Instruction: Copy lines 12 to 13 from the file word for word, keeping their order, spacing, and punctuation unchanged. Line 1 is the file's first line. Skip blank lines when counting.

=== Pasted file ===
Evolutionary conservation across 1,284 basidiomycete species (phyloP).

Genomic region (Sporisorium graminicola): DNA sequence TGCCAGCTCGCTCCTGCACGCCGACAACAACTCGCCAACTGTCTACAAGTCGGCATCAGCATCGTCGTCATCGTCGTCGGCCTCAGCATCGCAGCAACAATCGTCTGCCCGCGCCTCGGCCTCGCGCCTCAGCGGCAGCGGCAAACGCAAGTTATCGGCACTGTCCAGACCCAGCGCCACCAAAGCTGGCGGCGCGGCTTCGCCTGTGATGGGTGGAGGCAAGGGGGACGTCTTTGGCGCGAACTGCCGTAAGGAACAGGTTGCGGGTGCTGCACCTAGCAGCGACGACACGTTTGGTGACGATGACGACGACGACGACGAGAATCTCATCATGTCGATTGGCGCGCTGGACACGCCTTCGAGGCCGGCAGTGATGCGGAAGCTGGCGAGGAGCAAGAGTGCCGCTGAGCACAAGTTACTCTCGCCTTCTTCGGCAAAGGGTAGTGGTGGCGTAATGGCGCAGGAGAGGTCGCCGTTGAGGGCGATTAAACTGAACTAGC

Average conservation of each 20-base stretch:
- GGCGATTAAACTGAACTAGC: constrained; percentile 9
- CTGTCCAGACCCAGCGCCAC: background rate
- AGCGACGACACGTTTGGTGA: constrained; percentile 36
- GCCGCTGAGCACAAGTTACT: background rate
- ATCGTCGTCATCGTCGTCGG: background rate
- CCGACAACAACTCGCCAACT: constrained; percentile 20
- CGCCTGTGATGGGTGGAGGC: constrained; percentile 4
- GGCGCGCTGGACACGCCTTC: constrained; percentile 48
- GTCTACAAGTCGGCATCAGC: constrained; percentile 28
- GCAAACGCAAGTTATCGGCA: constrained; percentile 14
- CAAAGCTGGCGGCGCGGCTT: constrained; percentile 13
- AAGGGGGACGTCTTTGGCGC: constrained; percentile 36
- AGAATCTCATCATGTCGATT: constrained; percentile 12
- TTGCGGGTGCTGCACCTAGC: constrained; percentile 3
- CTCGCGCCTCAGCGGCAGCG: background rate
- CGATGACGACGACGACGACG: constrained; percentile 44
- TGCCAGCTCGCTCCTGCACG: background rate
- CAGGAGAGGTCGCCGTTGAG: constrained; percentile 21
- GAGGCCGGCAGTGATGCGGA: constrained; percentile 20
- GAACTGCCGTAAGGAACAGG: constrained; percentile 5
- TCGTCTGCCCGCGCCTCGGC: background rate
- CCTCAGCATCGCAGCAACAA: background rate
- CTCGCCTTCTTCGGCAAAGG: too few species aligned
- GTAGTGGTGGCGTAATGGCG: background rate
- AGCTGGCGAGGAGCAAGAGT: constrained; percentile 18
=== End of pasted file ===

- GTCTACAAGTCGGCATCAGC: constrained; percentile 28
- GCAAACGCAAGTTATCGGCA: constrained; percentile 14